Mets need to spend smarter, not harder

Over the past few seasons, the Mets have not exactly been the poster child for efficiency. Whether it be in the way that the product on the field has performed, or the way that the front office has spent during the past few offseasons, the Mets are an easy team to criticize. This past season, the team was successful on the field, finishing 10 games over the .500 mark at 86-76. This is simply a silver lining however, as the strong record ended in them watching the playoffs from home and waving good-bye to manager Mickey Callaway after just two seasons.

With their payroll of $160,023,984, the Mets ranked 10th highest in the MLB. This past season proved however though that dropping large sums of money on the roster does not always add up to success. Five of the ten teams that spent in the top 10 in payroll this season missed the playoffs, and four of those five teams are spending the offseason looking for a new manager. What does this say about the teams that missed the playoffs? It spells out clearly that they mismanaged the assets that they had and made poor financial decisions.

Focusing on the Mets, their clear financial mistake was over-dumping money into the infield. $36.5 million was spent on the trio of Robinson Cano, Todd Frazier, and Jed Lowrie. That is $36.5 million spent on three players who combined to play a total of 249 games. Put together their collective WARs, and the result is a lowly 2.3. Considering that the value of one WAR point is slightly above $10 million, it is clear that the money was not handled responsibly when acquiring the three players listed above. The issue with their inefficiency is that the Mets had much cheaper solutions at the ready in the infield. The likes of Jeff McNeil, Pete Alonso, and J.D. Davis all outplayed the aforementioned trio, while only costing a little over $1.6 million.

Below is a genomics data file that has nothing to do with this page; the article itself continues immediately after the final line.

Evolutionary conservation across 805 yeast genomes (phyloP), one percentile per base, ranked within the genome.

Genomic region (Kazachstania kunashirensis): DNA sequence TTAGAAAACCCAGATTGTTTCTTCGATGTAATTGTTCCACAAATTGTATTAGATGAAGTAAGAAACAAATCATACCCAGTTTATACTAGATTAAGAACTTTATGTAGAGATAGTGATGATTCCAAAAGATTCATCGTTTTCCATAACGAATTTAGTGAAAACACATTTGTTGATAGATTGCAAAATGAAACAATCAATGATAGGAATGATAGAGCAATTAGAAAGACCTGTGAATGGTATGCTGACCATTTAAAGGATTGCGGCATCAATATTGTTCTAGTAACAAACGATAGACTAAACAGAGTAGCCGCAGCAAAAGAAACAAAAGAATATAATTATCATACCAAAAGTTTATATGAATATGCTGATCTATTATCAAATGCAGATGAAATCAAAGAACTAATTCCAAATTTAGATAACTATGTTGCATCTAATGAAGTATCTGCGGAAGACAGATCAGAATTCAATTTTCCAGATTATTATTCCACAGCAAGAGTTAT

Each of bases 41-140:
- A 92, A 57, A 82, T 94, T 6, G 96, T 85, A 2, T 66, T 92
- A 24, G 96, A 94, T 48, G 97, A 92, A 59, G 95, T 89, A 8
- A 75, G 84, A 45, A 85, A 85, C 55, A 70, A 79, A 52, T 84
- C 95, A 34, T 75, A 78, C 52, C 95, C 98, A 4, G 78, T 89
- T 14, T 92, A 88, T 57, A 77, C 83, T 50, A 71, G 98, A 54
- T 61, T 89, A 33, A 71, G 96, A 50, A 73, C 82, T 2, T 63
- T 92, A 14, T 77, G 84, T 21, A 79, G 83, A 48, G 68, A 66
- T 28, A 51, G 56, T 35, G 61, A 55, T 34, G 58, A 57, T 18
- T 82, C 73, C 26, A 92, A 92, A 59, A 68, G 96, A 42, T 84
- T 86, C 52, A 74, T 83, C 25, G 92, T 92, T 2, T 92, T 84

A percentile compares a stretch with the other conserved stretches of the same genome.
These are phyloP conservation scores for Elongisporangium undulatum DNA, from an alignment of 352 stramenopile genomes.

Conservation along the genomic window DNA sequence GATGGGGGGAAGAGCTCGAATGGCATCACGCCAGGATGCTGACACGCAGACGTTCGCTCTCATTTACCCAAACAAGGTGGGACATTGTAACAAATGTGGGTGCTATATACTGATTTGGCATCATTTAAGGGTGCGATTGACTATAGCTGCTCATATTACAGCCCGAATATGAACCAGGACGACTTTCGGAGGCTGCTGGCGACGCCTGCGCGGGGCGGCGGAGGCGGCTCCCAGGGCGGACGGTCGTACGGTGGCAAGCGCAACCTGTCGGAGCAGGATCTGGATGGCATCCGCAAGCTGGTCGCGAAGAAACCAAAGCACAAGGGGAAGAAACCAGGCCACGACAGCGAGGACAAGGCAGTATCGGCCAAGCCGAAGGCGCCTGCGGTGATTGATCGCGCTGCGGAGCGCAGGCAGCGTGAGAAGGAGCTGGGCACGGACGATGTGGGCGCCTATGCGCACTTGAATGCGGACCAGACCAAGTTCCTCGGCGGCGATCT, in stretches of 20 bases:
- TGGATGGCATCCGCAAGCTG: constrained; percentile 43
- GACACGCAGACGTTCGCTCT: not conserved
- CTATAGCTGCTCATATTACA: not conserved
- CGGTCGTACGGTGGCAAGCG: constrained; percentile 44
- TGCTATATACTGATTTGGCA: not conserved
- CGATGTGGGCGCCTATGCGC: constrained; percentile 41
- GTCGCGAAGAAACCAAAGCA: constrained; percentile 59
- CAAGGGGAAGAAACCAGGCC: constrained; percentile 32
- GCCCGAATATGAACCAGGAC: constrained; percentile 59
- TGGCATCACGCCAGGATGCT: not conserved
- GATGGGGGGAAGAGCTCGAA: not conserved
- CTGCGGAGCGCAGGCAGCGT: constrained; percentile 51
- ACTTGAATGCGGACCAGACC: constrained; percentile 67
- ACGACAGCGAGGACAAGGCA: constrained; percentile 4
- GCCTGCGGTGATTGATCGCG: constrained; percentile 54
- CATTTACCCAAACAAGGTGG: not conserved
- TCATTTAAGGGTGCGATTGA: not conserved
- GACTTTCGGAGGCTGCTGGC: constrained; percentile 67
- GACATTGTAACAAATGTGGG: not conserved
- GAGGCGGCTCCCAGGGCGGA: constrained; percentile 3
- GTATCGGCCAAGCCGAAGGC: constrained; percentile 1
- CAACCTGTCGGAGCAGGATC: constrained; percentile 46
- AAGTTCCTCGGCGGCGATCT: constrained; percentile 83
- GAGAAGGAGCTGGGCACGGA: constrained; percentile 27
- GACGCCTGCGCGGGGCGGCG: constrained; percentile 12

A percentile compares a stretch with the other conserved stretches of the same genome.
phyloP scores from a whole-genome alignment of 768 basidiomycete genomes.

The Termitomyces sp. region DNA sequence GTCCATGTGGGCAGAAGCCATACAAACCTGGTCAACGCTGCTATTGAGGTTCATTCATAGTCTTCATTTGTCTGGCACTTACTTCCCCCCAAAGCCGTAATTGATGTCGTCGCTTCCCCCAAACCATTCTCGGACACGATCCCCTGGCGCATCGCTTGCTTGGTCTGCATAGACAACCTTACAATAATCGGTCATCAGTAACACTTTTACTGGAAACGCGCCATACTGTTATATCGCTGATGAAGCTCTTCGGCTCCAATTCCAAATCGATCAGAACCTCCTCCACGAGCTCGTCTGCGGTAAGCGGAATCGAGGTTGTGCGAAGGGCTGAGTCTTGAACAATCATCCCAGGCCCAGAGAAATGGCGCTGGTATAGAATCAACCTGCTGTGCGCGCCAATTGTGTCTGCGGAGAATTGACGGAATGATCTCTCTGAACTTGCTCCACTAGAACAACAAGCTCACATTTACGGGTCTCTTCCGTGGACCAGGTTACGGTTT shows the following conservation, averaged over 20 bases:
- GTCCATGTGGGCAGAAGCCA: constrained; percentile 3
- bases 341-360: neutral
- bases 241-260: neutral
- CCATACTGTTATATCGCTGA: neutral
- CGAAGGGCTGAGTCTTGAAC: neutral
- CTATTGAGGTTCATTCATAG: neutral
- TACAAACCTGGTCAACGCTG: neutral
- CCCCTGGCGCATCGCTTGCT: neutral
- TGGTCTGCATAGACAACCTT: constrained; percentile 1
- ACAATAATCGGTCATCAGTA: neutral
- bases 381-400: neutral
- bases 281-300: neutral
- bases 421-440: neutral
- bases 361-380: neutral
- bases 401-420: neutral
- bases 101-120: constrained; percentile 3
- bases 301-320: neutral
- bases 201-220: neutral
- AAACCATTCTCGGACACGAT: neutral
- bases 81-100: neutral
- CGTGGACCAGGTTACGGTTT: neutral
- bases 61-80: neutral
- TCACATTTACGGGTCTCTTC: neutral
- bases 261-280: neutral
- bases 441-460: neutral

What could the Mets have done with that spare money? The obvious answer is that they could have thrown that spare money towards the bullpen. With that money, the Mets could have chased Adam Ottavino, who signed for $9 million per year with the New York Yankees, and Joe Smith of the Houston Astros, who signed for $7.5 million per year. Both of these relievers could have benefited the New York Mets extensively this season. Instead, their money was sunk into an infield that became over-crowded.

Another mark to show just how inefficient the Mets were at putting together their roster is how much they paid per win this season. The Mets paid $1.86 million per win during the 2019 season. The Tampa Bay Rays were dead last in payroll this season and spent $668,528 for each of their wins this season. Yet, it was the Rays who ended up winning 96 games, and even making it to Game 5 of the ALDS against the Houston Astros. So, not only did the Rays win more games than the Mets, they paid less for each of their wins.